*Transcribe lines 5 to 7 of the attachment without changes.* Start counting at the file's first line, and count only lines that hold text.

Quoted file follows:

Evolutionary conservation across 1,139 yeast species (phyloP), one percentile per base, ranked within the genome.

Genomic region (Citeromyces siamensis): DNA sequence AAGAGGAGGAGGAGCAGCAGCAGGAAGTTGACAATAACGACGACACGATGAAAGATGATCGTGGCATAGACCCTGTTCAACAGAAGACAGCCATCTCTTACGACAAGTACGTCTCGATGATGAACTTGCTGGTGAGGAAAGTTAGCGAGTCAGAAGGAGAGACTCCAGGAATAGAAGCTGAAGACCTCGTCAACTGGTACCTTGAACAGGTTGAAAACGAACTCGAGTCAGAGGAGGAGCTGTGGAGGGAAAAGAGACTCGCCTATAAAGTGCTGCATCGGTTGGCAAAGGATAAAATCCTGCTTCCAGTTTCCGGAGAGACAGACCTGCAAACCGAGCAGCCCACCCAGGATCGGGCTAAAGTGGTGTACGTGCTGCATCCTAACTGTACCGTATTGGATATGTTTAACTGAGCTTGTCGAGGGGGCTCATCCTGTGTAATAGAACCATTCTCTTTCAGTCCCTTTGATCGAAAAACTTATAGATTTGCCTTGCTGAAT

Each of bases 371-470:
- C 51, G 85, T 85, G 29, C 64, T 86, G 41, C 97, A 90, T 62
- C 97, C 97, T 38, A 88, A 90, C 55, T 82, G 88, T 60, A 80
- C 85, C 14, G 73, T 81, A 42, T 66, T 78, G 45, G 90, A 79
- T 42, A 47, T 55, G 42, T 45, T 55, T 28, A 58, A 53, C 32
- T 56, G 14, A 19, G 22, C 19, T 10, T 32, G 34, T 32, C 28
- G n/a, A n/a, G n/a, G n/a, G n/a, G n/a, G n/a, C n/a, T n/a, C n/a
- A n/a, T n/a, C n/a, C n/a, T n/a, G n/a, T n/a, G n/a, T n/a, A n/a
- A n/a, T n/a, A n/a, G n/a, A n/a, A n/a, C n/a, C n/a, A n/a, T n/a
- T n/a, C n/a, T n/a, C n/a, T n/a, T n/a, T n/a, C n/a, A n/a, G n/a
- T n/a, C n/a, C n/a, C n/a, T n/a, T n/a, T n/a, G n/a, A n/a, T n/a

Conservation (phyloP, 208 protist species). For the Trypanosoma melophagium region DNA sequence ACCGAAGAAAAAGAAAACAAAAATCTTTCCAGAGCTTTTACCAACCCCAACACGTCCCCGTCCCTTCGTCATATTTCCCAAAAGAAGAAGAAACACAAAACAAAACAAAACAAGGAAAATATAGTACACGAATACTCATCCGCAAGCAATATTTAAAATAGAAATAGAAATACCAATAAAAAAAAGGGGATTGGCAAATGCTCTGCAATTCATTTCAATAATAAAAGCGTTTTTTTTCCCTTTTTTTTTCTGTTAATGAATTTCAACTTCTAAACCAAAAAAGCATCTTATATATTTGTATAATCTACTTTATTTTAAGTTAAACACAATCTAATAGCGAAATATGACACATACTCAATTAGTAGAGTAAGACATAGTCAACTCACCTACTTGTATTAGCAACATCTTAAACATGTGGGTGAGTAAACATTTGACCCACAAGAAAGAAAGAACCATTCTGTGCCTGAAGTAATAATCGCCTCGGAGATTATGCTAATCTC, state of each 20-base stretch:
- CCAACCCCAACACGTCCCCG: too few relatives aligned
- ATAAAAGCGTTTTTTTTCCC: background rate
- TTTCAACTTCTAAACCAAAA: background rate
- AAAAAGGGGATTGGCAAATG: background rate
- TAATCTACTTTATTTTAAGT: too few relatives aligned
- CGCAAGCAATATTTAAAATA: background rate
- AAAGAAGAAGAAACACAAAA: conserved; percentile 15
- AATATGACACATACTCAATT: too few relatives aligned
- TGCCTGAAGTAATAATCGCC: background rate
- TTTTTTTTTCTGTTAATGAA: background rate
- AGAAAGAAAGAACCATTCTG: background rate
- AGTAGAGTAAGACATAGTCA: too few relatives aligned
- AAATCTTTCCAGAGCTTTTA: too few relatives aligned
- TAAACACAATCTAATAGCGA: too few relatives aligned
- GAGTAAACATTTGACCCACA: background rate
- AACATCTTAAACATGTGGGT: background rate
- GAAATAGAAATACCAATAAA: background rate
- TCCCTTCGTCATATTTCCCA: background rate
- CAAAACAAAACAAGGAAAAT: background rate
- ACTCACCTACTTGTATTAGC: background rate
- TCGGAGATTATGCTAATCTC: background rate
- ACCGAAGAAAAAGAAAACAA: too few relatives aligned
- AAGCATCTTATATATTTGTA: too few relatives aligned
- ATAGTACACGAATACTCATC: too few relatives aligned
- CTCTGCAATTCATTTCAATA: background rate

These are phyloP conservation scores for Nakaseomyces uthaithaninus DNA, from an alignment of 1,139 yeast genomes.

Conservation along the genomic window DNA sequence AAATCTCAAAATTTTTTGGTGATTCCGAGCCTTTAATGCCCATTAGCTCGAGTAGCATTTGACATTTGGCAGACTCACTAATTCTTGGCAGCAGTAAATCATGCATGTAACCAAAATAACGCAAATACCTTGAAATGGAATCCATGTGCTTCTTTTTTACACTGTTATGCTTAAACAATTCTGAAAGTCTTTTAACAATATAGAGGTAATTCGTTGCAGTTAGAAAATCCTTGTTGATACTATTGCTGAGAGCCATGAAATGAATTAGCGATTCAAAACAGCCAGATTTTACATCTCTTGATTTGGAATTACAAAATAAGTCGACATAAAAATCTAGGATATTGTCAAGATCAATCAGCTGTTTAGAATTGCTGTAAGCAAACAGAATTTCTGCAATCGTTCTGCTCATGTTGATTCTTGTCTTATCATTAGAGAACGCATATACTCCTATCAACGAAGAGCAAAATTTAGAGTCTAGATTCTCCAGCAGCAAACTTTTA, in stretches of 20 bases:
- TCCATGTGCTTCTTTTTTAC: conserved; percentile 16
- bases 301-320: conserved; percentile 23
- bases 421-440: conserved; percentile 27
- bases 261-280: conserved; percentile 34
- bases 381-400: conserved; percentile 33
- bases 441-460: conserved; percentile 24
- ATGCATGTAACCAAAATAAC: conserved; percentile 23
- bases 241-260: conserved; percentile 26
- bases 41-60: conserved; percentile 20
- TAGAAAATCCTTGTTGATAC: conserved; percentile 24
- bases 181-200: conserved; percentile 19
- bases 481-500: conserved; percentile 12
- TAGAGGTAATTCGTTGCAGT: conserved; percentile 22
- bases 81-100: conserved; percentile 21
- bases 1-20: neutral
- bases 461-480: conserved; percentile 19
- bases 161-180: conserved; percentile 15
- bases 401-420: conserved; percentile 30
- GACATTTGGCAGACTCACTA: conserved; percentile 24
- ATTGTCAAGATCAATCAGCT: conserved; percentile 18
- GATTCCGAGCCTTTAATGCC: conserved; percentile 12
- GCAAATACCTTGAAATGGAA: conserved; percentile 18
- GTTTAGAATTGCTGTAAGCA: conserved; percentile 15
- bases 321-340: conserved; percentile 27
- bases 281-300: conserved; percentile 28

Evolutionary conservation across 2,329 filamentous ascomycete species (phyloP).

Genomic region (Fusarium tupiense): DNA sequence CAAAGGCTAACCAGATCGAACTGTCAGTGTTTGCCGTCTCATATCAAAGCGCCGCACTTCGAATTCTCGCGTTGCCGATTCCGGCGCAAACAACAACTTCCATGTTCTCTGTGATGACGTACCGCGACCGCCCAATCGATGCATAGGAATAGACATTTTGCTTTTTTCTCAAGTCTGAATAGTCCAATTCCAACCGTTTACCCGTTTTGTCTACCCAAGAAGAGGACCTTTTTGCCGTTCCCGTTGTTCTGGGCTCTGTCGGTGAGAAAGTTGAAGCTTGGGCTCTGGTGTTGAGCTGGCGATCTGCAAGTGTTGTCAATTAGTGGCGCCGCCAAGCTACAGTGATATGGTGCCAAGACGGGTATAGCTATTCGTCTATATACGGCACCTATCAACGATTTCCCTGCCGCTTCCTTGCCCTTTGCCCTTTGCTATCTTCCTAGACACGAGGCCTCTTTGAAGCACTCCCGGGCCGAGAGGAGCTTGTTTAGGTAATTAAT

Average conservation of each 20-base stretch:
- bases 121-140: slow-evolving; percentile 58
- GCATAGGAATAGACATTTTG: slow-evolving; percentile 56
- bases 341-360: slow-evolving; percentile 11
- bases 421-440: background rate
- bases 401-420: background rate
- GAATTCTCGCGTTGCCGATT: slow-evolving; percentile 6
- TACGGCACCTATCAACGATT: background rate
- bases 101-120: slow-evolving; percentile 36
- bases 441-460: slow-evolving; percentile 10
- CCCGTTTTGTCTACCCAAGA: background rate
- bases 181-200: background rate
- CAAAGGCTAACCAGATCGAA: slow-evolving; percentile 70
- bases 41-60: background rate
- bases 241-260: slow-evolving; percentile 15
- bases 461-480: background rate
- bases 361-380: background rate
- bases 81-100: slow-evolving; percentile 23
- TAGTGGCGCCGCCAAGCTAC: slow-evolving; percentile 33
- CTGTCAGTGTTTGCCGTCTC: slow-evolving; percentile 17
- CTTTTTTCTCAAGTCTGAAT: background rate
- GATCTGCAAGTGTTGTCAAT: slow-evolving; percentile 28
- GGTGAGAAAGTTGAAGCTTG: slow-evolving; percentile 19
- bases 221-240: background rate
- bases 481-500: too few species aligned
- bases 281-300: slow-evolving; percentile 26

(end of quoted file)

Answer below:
- C 97, C 97, T 38, A 88, A 90, C 55, T 82, G 88, T 60, A 80
- C 85, C 14, G 73, T 81, A 42, T 66, T 78, G 45, G 90, A 79
- T 42, A 47, T 55, G 42, T 45, T 55, T 28, A 58, A 53, C 32